"International Migrations: a Global Issue" Catherine de Wenden, CNRS research director:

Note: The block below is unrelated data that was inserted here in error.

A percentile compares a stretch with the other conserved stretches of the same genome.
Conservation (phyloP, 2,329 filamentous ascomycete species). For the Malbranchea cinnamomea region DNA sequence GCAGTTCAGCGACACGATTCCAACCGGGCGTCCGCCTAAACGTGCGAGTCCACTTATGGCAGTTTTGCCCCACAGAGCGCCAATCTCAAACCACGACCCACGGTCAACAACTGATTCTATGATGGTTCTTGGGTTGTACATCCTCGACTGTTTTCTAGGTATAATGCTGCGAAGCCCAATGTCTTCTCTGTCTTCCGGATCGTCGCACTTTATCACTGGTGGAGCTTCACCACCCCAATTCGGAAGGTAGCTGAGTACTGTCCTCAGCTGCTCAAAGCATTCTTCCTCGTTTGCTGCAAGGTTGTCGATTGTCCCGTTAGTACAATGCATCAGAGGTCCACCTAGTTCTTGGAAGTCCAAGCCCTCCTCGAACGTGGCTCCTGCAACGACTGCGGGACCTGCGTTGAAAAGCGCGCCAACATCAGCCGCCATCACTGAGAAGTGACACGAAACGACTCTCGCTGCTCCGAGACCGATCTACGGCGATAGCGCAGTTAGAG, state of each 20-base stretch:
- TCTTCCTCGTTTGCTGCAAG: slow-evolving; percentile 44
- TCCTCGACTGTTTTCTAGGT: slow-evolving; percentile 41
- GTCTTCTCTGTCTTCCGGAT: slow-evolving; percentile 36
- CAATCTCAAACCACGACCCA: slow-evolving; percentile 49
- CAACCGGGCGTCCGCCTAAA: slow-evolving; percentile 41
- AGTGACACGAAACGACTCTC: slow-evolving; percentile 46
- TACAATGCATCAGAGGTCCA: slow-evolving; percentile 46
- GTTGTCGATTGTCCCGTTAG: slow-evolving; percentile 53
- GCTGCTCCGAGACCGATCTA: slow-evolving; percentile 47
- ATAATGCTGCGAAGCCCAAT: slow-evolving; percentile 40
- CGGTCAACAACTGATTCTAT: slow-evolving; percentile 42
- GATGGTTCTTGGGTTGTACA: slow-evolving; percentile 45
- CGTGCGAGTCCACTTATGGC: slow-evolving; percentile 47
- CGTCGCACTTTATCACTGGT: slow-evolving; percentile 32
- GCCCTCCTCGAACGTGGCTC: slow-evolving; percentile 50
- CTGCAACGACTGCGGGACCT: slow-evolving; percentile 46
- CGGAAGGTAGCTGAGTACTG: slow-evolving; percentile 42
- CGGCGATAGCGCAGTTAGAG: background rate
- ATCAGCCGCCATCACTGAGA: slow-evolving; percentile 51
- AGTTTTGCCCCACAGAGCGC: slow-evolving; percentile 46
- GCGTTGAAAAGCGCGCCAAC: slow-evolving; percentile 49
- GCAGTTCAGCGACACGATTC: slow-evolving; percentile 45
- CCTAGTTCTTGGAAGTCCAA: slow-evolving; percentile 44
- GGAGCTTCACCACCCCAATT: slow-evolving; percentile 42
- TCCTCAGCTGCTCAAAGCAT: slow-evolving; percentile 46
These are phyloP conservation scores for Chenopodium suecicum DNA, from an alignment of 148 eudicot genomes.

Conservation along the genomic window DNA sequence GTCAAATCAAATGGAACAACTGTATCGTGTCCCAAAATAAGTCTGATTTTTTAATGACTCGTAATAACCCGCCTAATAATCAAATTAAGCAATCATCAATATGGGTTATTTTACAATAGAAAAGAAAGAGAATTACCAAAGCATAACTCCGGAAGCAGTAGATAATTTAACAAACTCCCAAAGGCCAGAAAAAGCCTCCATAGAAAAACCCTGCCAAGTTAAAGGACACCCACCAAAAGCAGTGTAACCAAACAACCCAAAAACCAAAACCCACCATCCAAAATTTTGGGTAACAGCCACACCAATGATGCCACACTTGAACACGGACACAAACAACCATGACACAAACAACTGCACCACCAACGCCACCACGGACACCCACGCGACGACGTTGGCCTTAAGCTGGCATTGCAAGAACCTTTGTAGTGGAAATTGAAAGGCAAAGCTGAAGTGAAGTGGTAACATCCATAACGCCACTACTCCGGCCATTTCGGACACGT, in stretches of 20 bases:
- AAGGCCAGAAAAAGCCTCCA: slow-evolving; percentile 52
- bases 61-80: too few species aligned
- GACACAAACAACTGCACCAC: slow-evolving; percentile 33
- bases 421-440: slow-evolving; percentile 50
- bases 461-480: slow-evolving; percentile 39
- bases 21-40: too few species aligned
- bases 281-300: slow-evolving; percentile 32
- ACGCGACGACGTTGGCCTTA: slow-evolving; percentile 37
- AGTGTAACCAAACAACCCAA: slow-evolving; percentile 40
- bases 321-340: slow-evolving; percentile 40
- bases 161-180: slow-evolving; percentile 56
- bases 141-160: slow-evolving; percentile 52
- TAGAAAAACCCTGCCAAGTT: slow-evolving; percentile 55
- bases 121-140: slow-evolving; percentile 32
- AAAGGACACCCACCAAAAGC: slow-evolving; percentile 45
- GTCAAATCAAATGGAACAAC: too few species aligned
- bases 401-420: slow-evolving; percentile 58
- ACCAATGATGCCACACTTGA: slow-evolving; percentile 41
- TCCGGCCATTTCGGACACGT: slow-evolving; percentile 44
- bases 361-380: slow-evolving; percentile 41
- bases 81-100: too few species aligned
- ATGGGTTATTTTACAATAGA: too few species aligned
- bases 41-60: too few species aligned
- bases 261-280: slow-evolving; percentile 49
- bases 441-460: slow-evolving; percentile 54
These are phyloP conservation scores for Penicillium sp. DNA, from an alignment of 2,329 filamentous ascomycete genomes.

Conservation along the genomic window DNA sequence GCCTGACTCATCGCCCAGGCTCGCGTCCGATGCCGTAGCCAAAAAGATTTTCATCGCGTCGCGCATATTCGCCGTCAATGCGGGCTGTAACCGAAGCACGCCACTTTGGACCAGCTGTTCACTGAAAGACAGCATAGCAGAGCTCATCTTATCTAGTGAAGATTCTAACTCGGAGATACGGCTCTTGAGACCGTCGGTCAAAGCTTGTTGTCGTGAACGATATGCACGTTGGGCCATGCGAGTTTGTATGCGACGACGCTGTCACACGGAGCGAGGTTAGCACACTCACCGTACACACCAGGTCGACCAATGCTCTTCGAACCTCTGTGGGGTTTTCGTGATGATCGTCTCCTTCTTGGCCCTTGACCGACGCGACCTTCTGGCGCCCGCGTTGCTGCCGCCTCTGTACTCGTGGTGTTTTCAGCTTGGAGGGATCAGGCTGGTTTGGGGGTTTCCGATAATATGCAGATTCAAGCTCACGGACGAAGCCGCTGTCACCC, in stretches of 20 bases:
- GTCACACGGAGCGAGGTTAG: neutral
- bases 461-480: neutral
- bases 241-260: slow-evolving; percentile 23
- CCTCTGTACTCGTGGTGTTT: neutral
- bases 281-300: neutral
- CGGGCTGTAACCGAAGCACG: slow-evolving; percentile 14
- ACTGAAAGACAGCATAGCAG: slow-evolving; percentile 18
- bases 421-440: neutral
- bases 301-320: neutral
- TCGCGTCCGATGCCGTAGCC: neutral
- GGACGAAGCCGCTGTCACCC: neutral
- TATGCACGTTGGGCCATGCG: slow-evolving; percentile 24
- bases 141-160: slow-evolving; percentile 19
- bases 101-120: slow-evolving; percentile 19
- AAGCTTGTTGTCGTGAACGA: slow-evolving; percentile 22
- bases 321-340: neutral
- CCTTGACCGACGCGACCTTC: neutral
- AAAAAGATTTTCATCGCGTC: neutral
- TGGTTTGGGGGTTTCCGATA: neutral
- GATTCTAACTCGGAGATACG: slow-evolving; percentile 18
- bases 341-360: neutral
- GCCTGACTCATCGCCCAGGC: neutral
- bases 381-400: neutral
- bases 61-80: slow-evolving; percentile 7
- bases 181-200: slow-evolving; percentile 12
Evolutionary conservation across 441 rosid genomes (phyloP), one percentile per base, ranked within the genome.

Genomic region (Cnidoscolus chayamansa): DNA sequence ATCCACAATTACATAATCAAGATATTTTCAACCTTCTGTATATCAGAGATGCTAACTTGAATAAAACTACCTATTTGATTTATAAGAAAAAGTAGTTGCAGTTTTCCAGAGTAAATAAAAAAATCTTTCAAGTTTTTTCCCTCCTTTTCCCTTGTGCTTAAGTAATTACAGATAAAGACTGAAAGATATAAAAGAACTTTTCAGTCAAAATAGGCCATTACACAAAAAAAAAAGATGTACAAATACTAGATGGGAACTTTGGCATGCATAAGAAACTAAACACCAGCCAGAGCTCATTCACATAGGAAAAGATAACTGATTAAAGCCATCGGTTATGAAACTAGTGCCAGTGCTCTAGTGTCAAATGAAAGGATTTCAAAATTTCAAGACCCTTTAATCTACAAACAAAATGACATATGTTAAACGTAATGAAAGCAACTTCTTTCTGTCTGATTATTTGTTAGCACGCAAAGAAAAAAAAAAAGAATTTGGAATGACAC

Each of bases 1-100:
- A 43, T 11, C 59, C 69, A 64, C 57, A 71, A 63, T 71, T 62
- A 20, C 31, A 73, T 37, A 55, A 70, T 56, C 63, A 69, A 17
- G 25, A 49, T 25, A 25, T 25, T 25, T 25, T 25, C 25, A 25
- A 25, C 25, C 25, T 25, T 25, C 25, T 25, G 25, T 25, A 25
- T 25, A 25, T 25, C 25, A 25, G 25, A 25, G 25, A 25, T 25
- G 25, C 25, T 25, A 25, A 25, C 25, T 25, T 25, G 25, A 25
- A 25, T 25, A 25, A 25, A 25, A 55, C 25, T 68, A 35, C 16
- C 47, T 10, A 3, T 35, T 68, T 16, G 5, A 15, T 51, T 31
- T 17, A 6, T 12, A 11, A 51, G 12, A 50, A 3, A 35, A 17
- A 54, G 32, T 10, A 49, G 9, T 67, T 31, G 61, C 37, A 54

CERI - Sciences Po. -We will talk about refugees, environmentally-displaced people, who are a very hot topic since, in Europe particularly, migration issues have been developed within the scope of refugees over the last two years. Europe encountered an exceptional flood of refugees in 2014 and 2015. But it is a global issue. For a long time, from Antiquity until the second half of the 19th century, it has never really been a source of international disagreement. Refugees were mainly welcomed in churches through a kind of protection that they could benefit from by seeking refuge in these places of worship. Refugees were not even mentioned in international treaties. This issue became much more serious at the end of the First World War, or during the First World War. With Armenians on the one hand and, on the other hand, with the disappearance of great empires: Austria-Hungary, Russia, the Ottoman Empire, where many people, who fled this disappearance because they did not have a status anymore, tried to seek asylum in Europe and their existence did not have any institutional recognition anymore. To face this issue, the Nansen passport, named after a Swedish glaciologist who crossed borders, went up and down to the poles and was a symbol of the 20th century mobile man, was created. The Nansen passport was provided to the White Russians and to a certain amount of exiles from the great empires of this time, in this context. In order to keep on strengthening the status of these people, at the end of the Second World War the 1951 Geneva Convention was elaborated. It was thus established during a cold war period. So there was also a political message, that of the reception of the people fleeing their country. Furthermore, it also supplemented the 1948 Universal Declaration of Human Rights which says that anyone has the right to leave a country, including their own. Thus, the answer was the Geneva Convention for refugees. Actually, this refugee definition is quite broad. It says that any person who is persecuted or who has a well-founded fear of being persecuted because of their race, according to the words of the time, religion, nationality, political views or potential affiliation to a social group, can seek asylum. At that time, asylum seekers quite easily obtained the refugee status since, in the 1970s, there was almost up to 70-80% positive acknowledgements of the status. It was even a symbol of the Western answer to the world being split in two blocks. Vietnamese refugees, boat peoples as they were called, incidentally quite generously obtained the refugee status. As of the 1990s, the refugee, or asylum seeker, status acknowledgement became harder to obtain since it came with all the migration policies becoming more rigorous and also because of various profiles. It was not about facing a political context anymore. The Cold War, in a broad sense, ended in 1990, the Berlin Wall fell. A certain number of refugees arrived, invoking the fact that they were victims of communism. For example, there were many Chinese refugees, refugees from Eastern countries arriving in Western Europe in this context. At that time, Germany already welcomed most of these refugees. The acknowledgement rate kept on decreasing during this period. At the same time, in order to face this flood, other statuses than the Geneva Convention were multiplied. 1990 is also the year when the High Commissioner for Refugees extended, defined and practiced what we call internal refugees, in their own countries. They are called IDPs, internally displaced persons. People who do not seek refuge by crossing borders but by staying close to home, protected in another region than that of conflicts by non-governmental organizations, charities, waiting to be able to go back home. There were many returns in the case of the ex-Yugoslavia crisis. There were also many in Ivory Coast, for example. So, in this context, there was an internal settlement of the refugee crisis. Other statuses, less protective than the Geneva Convention, have been defined, in Germany for example. What we called the B Status of the United Nations which was not an application of the Geneva Convention. In other cases, France for example, there was a temporary protection for Algerians during the 1995 crisis. There were also other major crises in the world during the 1990s that led to either a refugee status, or to pending situations without a true institutional answer. But, at the same time, some people were protected by the non-refoulement clause. The Geneva Convention indeed states that people cannot be sent back to troubled countries, even if they are not given the refugee status. They are called the "neither, nor". Neither the situation of these persons can be regularized as refugees, nor can they be sent back home. There are many of them nowadays since the acknowledgement rate is quite low. For example, recently, when the Syrian crisis was at its pinnacle, the acknowledgement of the refugee status was around 45-50% in many European countries. In France, the acknowledgement of the status is around 31% only, no matter the category or the nationality. Thus, many people become these "neither, nor" persons in the current context and temporarily or permanently become illegal immigrants. Many crises also lasted a long time. So the profiles of some refugees changed. That is to say people are not individual refugees anymore but collective refugees, who are persecuted because of their religion, their affiliation to a social group, etc. It was the case in Sri Lanka, for example. We also have refugees who correspond to persecutions that were linked to ethnicity. It was the case during the African Great Lakes crisis. In many cases, it is more difficult for collective refugees, people that are persecuted by the civil society and not by their country of origin, to prove that they have been persecuted. In these cases, it is more difficult to obtain the refugee status.